Training for a Mountaineering Summit

The best way to get up here is a good training program

One way of describing mountaineering is, “walking uphill while not feeling very well”. Another is a performance sport pushing mental and physical exhaustion. Since last year I’ve completed two Mt. Shasta (14,180′) routes and a Mt. Williamson (14,380′) summit and I am constantly trying to stay mountaineering shape. For those new to the sport it can feel daunting so I thought I’d share what I do and some advice from the mountaineering textbook “Freedom of the Hills”.

“Freedom of the Hills” Guidelines

Starting off, “Freedom of the Hills” has some great classifications for the types of training activities to work on and why:

  • Aerobic (running, stairs, hiking, etc.): Endurance for the climb
  • Anaerobic (sprint-training, etc.): Intense cardio to improve emergency response and performance given low oxygen
  • Strength (upper-back, core, legs and balanced upper body): Strength to move you + pack + gear up the mountain
  • Flexibility (calves, knees, torso and ankles): A lot of time is spent with calf/ankles stretched via rest-step. Snowshoes or post holing requires high steps working the knees
  • Technical Training: More practiced you are the more energy efficient you will be with your movements


In general the recommended process is to start with some baseline then increase strength and endurance incrementally. Then as you get closer to your goal you need to taper off. For me this means I try to peak my training two weeks before the event and take it light the weekend before. In the book’s example schedule they recommend 4-6 days of 40+ min. exercise a week. A minimum schedule would look like the following:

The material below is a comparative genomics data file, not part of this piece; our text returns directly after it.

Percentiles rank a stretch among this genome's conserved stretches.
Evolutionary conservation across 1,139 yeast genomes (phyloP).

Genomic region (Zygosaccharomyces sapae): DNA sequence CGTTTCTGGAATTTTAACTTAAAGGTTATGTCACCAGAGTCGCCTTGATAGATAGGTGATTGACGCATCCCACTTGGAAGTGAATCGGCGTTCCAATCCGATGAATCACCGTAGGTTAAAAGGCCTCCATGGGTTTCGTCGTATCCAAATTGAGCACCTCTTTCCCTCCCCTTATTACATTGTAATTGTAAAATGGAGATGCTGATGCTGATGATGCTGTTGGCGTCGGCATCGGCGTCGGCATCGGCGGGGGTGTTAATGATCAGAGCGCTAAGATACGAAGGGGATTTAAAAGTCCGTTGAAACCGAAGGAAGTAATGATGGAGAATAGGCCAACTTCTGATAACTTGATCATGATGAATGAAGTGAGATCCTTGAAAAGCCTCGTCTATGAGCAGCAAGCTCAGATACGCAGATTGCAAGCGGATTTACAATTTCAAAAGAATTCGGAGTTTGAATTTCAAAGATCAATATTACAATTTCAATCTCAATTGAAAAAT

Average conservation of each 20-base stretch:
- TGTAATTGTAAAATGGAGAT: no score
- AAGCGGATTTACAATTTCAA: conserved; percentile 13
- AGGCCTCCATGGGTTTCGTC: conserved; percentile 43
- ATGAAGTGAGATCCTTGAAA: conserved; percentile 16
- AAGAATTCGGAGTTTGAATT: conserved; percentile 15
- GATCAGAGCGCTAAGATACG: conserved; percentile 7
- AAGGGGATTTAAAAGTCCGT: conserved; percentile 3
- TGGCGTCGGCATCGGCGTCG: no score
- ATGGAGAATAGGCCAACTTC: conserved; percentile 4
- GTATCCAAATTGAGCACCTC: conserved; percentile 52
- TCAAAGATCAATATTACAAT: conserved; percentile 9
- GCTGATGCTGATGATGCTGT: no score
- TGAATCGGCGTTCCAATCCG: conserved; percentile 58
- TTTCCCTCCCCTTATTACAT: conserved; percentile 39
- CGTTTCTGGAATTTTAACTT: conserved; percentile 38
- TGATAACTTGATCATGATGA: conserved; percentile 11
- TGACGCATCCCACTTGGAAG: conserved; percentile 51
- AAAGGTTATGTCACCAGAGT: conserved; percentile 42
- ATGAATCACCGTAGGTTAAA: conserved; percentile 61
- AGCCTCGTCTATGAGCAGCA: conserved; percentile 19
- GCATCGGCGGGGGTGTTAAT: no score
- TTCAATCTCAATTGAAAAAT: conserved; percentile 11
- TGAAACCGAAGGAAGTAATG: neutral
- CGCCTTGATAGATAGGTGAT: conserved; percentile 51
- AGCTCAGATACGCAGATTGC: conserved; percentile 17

• 1x high anaerobic exercise
  • 1x regular anaerobic exercise with weight
  • 1x full body or cross training for strength
  • 1x hike with elevation

My Experience

Ascending Mt. Shasta via West Face 2015

Mountaineering can often feel like endless stairs. As a result my knees and thighs take a lot of pounding. I work these muscles by bringing a weighted backpack on weekend hikes with high elevation. If your knees trouble you then squats might be good to add.

Given how often you are in a rest-step, the calves get very strained you placing most your body weight over the back leg. I’ve found running in the barefoot style builds up these muscles while adding flexibility. Additionally, I use running so I can perform better at altitude by training my body to be more efficient with its oxygen (running lowers your baseline heart rate).

Finally, I use rock climbing to improve my balance, flexibility and general body strength.


I’m always trying to figure out how to include more running into my training regime so I perform better at altitude. So far my weekly training schedule looks something like this:

  • 5x 30min high energy bike to work
  • 1x rock climbing 1.5 hr
  • 1x running 1 hr, occasionally sprint training
  • 1x hike (4-8 hr) – alternate weeks between high (3000’+ elevation gain and 10+ miles) and regular (1500’ft+ and 7+ miles). Both with a weighted pack 30-45 lbs.

Technical Trainings around the Bay

I didn’t touch on technical training, but if you live in Northern California I’d recommend these resources for acquiring new skills: